Eight big cats from Indiana zoo en route to Arkansas refuge

Turpentine Creek Wildlife Refuge, south of Eureka Springs, houses tigers and other big cats pictured on its website. Conservation is the focus of the park. (Special to the Democrat-Gazette/Marcia Schnedler)

Staff from an Arkansas wildlife refuge will be in Indiana today to rescue eight big cats.

Scott Smith, co-owner of Turpentine Creek Wildlife Refuge near Eureka Springs, said he and five others from the refuge drove nine hours on Thursday with two trailers to retrieve the big cats from a roadside zoo near Charlestown, Ind., about 20 miles north of Louisville, Ky.

He said Turpentine Creek is taking four tigers, three lions and a hybrid.

"We're going to give them a good home in the Ozark hills," said Smith. "They deserve a better life than what they've been given."

He said U.S. Marshals will assist in the rescue.

The big cats were at Wildlife in Need and Wildlife in Deed, which was operated by Timothy Stark and Melisa Lane.

People for the Ethical Treatment of Animals sued the facility and its owners for violation of the Exotic Species Act of 1973.

"On Aug. 3, 2020, the court granted PETA's motion for partial summary judgment, finding defendants violated the ESA by declawing big cats and prematurely separating big cat cubs from their mothers to use in hands-on public encounters called Tiger Baby Playtime," according to a federal court order on Tuesday.

Not prescribing pain medications after declawing was "a gross failure to meet the accepted standards of medical care," U.S. District Court Judge Richard L. Young wrote in his Aug. 3 decision. The court also found that premature separation "deprives [cubs] of vital components that help develop a healthy immune system," and Tiger Baby Playtime "subjects cubs to extreme stress" because they don't get adequate rest, are often handled by members of the public and they "are subject to abusive disciplinary measures."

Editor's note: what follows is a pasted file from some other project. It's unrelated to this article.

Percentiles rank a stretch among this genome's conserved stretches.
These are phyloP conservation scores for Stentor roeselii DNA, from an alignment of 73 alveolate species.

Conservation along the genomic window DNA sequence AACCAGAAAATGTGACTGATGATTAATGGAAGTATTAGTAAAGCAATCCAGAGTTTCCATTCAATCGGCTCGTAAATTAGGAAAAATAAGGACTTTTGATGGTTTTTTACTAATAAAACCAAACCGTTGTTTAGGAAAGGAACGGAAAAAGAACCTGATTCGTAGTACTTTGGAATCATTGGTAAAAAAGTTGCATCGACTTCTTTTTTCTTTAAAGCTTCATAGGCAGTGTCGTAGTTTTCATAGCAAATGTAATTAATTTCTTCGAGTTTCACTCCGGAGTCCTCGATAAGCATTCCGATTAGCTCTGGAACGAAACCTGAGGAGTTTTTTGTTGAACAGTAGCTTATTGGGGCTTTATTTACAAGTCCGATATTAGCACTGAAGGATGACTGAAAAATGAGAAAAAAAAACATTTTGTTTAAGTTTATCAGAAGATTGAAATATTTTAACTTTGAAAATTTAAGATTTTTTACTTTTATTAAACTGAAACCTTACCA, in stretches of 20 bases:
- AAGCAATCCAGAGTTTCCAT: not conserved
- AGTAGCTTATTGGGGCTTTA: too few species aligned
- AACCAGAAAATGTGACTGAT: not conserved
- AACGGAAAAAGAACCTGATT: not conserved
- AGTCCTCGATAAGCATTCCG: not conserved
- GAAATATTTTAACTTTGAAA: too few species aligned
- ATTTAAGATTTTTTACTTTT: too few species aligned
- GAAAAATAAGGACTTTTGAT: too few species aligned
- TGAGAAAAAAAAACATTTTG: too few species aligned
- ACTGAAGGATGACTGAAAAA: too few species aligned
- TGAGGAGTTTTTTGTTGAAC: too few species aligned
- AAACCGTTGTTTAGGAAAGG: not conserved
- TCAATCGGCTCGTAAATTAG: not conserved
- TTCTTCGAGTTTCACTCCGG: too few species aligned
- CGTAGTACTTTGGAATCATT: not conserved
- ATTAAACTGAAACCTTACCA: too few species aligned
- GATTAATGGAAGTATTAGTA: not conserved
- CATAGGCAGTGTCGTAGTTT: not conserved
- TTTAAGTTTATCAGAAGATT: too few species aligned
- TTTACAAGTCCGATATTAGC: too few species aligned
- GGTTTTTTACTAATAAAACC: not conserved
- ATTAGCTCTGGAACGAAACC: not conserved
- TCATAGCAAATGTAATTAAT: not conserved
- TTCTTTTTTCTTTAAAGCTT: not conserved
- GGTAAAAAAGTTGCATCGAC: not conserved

Asher Smith, a spokesman for PETA, said the lawsuit involves 26 big cats -- 22 that are at the Indiana zoo and four that have been transferred to an Oklahoma facility. A Colorado refuge will take some of the big cats. He said other animals that were at the Indiana zoo were removed through a lawsuit in state court.

Asher Smith said the U.S. Department of Agriculture "has stripped WIN of its ability to exhibit wild animals," referring to the Indiana zoo as WIN.

"After the events of this week, WIN will no longer have any animals or any right under federal law to exhibit wild animals to the public," he said.

Stark was featured on the Netflix show "Tiger King."

"He's previously transacted animals back and forth with Joe Exotic, the main character on 'Tiger King'," said Asher Smith.

The owners of the Indiana zoo had no objection to some of the cats going to Turpentine Creek, according to a court filing.

"Turpentine Creek is really a top-of-the-line sanctuary," said Asher Smith. "Real sanctuaries don't engage in practices like declawing and cub petting. Turpentine Creek has been providing housing, rehabilitation and care for lions and tigers, including declawed animals, for over 20 years."

Turpentine Creek already has 82 big cats and 10 bears, said Scott Smith.